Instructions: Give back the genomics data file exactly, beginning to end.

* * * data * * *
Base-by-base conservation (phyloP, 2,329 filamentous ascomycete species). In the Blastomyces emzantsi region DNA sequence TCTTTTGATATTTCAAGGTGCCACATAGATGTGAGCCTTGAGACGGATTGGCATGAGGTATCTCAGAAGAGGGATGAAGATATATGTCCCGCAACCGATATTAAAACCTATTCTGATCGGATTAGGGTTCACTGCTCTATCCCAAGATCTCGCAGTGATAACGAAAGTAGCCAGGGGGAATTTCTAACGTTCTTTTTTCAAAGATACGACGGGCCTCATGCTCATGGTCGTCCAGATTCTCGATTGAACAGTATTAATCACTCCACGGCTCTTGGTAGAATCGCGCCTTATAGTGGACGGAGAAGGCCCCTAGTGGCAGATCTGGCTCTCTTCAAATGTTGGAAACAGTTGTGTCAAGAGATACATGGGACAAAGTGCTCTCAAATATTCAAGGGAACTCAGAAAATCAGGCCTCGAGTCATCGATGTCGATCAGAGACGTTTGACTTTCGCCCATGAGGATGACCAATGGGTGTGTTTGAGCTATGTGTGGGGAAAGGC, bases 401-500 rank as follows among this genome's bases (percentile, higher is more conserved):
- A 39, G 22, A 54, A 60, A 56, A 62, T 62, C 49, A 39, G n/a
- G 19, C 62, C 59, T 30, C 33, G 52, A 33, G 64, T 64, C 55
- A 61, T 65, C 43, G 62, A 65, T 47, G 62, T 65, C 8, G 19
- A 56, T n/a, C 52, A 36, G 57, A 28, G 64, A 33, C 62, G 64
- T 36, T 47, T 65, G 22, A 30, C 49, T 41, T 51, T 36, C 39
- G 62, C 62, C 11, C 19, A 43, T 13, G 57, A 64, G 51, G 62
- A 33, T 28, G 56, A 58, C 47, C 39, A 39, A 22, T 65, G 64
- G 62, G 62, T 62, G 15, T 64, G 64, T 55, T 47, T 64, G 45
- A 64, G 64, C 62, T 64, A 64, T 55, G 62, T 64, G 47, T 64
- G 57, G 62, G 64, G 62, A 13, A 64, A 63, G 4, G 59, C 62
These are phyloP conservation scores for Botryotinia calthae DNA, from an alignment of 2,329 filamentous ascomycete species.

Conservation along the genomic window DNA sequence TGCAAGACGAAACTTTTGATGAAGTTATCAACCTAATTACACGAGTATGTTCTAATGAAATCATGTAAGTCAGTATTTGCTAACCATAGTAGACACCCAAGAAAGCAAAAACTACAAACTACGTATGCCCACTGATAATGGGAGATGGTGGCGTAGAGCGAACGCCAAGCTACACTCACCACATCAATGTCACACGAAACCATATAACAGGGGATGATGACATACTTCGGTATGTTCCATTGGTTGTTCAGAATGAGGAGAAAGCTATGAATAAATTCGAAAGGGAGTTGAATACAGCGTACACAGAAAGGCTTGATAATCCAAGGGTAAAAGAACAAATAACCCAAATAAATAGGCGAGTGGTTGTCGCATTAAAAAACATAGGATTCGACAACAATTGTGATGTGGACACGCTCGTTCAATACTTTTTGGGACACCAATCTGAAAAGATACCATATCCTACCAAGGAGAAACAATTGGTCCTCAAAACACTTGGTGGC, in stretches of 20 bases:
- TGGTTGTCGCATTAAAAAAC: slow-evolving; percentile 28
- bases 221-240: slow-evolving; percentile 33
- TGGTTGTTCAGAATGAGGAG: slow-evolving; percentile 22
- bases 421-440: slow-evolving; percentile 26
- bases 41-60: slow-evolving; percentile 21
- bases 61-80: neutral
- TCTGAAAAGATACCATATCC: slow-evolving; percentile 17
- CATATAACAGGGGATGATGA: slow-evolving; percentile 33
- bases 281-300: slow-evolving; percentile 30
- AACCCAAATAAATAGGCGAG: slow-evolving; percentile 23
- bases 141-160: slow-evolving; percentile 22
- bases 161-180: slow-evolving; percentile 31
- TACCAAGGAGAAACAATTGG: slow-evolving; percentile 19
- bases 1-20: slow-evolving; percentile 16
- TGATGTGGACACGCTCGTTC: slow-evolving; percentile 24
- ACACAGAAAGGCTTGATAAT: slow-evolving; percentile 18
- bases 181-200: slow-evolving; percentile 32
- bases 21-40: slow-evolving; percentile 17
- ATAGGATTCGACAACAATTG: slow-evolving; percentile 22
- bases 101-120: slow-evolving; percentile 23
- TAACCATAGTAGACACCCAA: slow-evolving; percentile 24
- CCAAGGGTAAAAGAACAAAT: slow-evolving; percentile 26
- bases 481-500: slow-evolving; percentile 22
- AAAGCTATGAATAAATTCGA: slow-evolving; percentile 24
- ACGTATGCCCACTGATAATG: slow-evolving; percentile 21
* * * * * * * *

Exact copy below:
Base-by-base conservation (phyloP, 2,329 filamentous ascomycete species). In the Blastomyces emzantsi region DNA sequence TCTTTTGATATTTCAAGGTGCCACATAGATGTGAGCCTTGAGACGGATTGGCATGAGGTATCTCAGAAGAGGGATGAAGATATATGTCCCGCAACCGATATTAAAACCTATTCTGATCGGATTAGGGTTCACTGCTCTATCCCAAGATCTCGCAGTGATAACGAAAGTAGCCAGGGGGAATTTCTAACGTTCTTTTTTCAAAGATACGACGGGCCTCATGCTCATGGTCGTCCAGATTCTCGATTGAACAGTATTAATCACTCCACGGCTCTTGGTAGAATCGCGCCTTATAGTGGACGGAGAAGGCCCCTAGTGGCAGATCTGGCTCTCTTCAAATGTTGGAAACAGTTGTGTCAAGAGATACATGGGACAAAGTGCTCTCAAATATTCAAGGGAACTCAGAAAATCAGGCCTCGAGTCATCGATGTCGATCAGAGACGTTTGACTTTCGCCCATGAGGATGACCAATGGGTGTGTTTGAGCTATGTGTGGGGAAAGGC, bases 401-500 rank as follows among this genome's bases (percentile, higher is more conserved):
- A 39, G 22, A 54, A 60, A 56, A 62, T 62, C 49, A 39, G n/a
- G 19, C 62, C 59, T 30, C 33, G 52, A 33, G 64, T 64, C 55
- A 61, T 65, C 43, G 62, A 65, T 47, G 62, T 65, C 8, G 19
- A 56, T n/a, C 52, A 36, G 57, A 28, G 64, A 33, C 62, G 64
- T 36, T 47, T 65, G 22, A 30, C 49, T 41, T 51, T 36, C 39
- G 62, C 62, C 11, C 19, A 43, T 13, G 57, A 64, G 51, G 62
- A 33, T 28, G 56, A 58, C 47, C 39, A 39, A 22, T 65, G 64
- G 62, G 62, T 62, G 15, T 64, G 64, T 55, T 47, T 64, G 45
- A 64, G 64, C 62, T 64, A 64, T 55, G 62, T 64, G 47, T 64
- G 57, G 62, G 64, G 62, A 13, A 64, A 63, G 4, G 59, C 62
These are phyloP conservation scores for Botryotinia calthae DNA, from an alignment of 2,329 filamentous ascomycete species.

Conservation along the genomic window DNA sequence TGCAAGACGAAACTTTTGATGAAGTTATCAACCTAATTACACGAGTATGTTCTAATGAAATCATGTAAGTCAGTATTTGCTAACCATAGTAGACACCCAAGAAAGCAAAAACTACAAACTACGTATGCCCACTGATAATGGGAGATGGTGGCGTAGAGCGAACGCCAAGCTACACTCACCACATCAATGTCACACGAAACCATATAACAGGGGATGATGACATACTTCGGTATGTTCCATTGGTTGTTCAGAATGAGGAGAAAGCTATGAATAAATTCGAAAGGGAGTTGAATACAGCGTACACAGAAAGGCTTGATAATCCAAGGGTAAAAGAACAAATAACCCAAATAAATAGGCGAGTGGTTGTCGCATTAAAAAACATAGGATTCGACAACAATTGTGATGTGGACACGCTCGTTCAATACTTTTTGGGACACCAATCTGAAAAGATACCATATCCTACCAAGGAGAAACAATTGGTCCTCAAAACACTTGGTGGC, in stretches of 20 bases:
- TGGTTGTCGCATTAAAAAAC: slow-evolving; percentile 28
- bases 221-240: slow-evolving; percentile 33
- TGGTTGTTCAGAATGAGGAG: slow-evolving; percentile 22
- bases 421-440: slow-evolving; percentile 26
- bases 41-60: slow-evolving; percentile 21
- bases 61-80: neutral
- TCTGAAAAGATACCATATCC: slow-evolving; percentile 17
- CATATAACAGGGGATGATGA: slow-evolving; percentile 33
- bases 281-300: slow-evolving; percentile 30
- AACCCAAATAAATAGGCGAG: slow-evolving; percentile 23
- bases 141-160: slow-evolving; percentile 22
- bases 161-180: slow-evolving; percentile 31
- TACCAAGGAGAAACAATTGG: slow-evolving; percentile 19
- bases 1-20: slow-evolving; percentile 16
- TGATGTGGACACGCTCGTTC: slow-evolving; percentile 24
- ACACAGAAAGGCTTGATAAT: slow-evolving; percentile 18
- bases 181-200: slow-evolving; percentile 32
- bases 21-40: slow-evolving; percentile 17
- ATAGGATTCGACAACAATTG: slow-evolving; percentile 22
- bases 101-120: slow-evolving; percentile 23
- TAACCATAGTAGACACCCAA: slow-evolving; percentile 24
- CCAAGGGTAAAAGAACAAAT: slow-evolving; percentile 26
- bases 481-500: slow-evolving; percentile 22
- AAAGCTATGAATAAATTCGA: slow-evolving; percentile 24
- ACGTATGCCCACTGATAATG: slow-evolving; percentile 21